Danielle SegalDanielle Segal is the Executive Director at Honeycomb, and has been working at Honeycomb since 2016. Danielle is from London, United Kingdom, and moved to New York in 2010. Inspired by her love of the Jewish community and combining her teaching, program management and theater skills, Danielle has worked in the non-profit Jewish field for fifteen years as a Jewish educator, camp director and non-profit manager. She has developed countless curricula and resources, including youth philanthropy, Jewish education, and teen leadership courses. Danielle presents at conferences and seminars nationwide about Jewish youth philanthropy, experiential education and teen engagement. She was awarded the Jack Petchey Award for Outstanding Service to Young People in 2009.

Questions for Reflection

    1. How has your faith community engaged the next generation of givers?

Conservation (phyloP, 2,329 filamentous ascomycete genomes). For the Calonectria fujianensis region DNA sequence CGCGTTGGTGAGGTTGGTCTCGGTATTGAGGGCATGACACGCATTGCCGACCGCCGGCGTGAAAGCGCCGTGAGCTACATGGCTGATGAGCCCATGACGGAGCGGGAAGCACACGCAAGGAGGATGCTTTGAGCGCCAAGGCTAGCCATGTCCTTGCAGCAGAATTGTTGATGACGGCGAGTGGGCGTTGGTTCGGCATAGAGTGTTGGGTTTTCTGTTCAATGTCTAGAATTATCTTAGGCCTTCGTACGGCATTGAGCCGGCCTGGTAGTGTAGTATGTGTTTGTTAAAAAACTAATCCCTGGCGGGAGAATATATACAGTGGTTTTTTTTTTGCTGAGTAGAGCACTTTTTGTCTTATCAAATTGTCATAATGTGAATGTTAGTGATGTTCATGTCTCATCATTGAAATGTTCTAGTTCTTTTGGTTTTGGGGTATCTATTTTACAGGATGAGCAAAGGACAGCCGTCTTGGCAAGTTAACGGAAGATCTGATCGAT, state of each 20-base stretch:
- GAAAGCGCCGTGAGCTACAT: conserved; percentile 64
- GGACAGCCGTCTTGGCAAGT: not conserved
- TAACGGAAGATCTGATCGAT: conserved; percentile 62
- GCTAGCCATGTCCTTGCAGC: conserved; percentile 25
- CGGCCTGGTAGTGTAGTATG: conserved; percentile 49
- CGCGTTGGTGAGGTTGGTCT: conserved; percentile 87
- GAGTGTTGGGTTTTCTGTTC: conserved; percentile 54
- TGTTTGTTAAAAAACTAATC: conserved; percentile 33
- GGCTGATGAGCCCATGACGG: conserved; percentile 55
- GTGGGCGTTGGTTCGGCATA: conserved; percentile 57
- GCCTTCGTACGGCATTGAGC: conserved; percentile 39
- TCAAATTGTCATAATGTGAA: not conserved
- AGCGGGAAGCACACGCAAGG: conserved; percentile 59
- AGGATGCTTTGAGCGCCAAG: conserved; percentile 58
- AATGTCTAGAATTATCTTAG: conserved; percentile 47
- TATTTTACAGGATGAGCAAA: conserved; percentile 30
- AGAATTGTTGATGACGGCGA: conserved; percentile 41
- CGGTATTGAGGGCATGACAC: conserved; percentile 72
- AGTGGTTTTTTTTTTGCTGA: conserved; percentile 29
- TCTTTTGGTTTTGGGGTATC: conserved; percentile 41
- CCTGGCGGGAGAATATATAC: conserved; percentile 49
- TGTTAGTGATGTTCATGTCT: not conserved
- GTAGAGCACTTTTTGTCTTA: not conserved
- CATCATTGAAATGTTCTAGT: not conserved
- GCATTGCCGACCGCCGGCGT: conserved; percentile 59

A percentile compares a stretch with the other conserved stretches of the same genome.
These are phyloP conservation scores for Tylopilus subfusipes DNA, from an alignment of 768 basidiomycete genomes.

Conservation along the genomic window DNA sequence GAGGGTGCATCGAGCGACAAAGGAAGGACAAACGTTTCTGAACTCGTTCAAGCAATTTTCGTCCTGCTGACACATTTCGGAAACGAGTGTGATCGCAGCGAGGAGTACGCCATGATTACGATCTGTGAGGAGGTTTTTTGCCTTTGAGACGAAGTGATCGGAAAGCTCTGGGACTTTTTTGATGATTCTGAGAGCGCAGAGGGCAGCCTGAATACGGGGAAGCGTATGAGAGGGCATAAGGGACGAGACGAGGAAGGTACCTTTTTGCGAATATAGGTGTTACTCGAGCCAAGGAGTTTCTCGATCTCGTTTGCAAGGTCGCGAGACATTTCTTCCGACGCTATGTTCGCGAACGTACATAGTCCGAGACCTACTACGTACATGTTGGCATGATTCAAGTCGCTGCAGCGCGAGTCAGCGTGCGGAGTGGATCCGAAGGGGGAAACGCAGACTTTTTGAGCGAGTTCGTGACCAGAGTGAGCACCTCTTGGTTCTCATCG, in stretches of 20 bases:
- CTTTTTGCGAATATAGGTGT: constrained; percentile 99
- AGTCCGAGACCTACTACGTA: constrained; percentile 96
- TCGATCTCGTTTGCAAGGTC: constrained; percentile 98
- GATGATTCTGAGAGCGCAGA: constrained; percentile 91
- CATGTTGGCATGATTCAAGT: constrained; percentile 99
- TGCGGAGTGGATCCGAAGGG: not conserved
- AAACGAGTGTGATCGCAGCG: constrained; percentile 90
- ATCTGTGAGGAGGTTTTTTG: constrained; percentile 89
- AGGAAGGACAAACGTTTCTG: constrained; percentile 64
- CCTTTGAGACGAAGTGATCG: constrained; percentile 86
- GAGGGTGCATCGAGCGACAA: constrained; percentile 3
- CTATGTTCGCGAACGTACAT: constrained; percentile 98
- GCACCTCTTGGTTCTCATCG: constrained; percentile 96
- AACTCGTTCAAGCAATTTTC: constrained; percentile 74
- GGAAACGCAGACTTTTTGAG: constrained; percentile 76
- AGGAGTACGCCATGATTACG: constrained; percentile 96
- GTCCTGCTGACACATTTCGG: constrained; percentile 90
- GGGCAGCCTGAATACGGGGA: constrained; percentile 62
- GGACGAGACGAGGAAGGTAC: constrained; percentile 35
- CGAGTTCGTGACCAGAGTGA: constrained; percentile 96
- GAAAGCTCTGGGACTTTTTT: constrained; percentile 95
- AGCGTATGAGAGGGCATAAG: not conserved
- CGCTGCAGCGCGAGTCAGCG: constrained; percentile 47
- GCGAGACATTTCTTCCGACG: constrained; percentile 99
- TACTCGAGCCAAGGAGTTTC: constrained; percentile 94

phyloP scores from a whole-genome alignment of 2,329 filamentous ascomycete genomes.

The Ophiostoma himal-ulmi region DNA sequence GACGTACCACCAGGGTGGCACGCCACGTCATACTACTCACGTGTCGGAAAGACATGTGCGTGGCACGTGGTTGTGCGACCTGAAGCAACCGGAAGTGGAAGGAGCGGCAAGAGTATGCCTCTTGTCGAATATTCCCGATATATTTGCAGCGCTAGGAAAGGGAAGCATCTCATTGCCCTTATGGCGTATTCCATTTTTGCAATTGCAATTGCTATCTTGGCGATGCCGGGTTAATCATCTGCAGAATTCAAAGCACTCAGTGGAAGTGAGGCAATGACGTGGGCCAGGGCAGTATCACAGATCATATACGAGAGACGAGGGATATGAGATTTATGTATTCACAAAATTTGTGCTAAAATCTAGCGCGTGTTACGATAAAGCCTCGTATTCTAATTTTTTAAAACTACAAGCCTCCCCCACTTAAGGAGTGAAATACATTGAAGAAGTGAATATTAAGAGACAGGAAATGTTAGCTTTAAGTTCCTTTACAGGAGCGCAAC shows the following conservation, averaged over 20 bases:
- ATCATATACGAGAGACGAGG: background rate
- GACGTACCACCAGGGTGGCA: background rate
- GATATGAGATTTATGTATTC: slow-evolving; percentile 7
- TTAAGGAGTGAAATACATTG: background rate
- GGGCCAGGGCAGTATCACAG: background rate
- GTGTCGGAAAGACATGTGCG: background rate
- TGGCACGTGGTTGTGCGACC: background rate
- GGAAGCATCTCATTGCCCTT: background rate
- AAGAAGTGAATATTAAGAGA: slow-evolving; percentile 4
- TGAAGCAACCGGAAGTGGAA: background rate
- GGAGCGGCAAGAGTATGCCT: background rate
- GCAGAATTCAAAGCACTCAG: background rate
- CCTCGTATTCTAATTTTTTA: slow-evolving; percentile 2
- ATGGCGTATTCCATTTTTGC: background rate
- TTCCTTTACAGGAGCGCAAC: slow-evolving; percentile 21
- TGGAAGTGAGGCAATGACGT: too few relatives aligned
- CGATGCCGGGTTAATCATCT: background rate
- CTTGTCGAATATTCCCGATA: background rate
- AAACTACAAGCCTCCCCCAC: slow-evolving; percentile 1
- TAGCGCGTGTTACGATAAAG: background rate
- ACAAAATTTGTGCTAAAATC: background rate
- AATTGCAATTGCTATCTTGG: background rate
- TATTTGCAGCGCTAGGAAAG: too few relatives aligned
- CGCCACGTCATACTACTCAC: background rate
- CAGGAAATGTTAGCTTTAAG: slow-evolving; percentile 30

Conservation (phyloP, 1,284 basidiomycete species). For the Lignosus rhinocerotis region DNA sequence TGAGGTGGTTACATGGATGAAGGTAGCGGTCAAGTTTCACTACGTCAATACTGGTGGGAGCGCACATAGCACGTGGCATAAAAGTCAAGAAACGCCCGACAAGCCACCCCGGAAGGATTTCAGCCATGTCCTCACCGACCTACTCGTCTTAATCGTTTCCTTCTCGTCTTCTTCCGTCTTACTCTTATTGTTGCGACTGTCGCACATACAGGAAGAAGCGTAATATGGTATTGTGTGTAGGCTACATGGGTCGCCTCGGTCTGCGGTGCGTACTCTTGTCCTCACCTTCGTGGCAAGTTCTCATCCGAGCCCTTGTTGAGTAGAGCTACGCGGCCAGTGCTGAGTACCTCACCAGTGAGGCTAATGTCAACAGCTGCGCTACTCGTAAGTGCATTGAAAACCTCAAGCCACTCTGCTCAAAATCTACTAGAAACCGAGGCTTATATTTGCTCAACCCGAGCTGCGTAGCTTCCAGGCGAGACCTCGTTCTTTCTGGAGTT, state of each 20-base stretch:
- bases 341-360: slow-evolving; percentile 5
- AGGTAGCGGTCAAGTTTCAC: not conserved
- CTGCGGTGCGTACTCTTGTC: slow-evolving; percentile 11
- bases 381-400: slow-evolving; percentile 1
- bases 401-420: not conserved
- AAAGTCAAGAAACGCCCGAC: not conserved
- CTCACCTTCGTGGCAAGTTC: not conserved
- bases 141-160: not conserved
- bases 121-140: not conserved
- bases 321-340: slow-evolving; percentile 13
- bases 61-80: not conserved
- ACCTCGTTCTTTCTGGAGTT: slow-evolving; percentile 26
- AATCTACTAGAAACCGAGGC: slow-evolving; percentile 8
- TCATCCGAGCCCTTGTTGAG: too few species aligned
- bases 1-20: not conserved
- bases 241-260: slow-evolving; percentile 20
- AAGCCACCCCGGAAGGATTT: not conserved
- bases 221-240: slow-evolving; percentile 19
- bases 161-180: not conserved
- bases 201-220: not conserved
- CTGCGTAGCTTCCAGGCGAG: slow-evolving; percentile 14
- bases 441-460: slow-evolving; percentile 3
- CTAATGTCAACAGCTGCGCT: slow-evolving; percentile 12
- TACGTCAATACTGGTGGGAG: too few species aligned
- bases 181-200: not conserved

2. How can you connect the values of your faith tradition and philanthropy with the young people in your circle of influence?

Expanded Perspective

Cultivating the Next Generation of Giving

Honeycomb logoHoneycomb’s report Cultivating the Next Generation of Giving includes seven years of research, interviews and survey results from communities that were part of the Foundation Board Incubator.

In 2014, Honeycomb launched the Foundation Board Incubator Initiative, which was designed to support cross-communal Jewish organizations across the world to develop their own locally-led Jewish Youth Philanthropy programs. The aim of the Incubator was to empower youth to develop their Jewish identities and skills to become future Jewish philanthropic leaders in their communities. The Incubator provided host organizations with seed funding to begin their program, a curriculum to guide the participants’ experience, and coaching and access to the community of fellow Incubator site staff to support implementation along the way.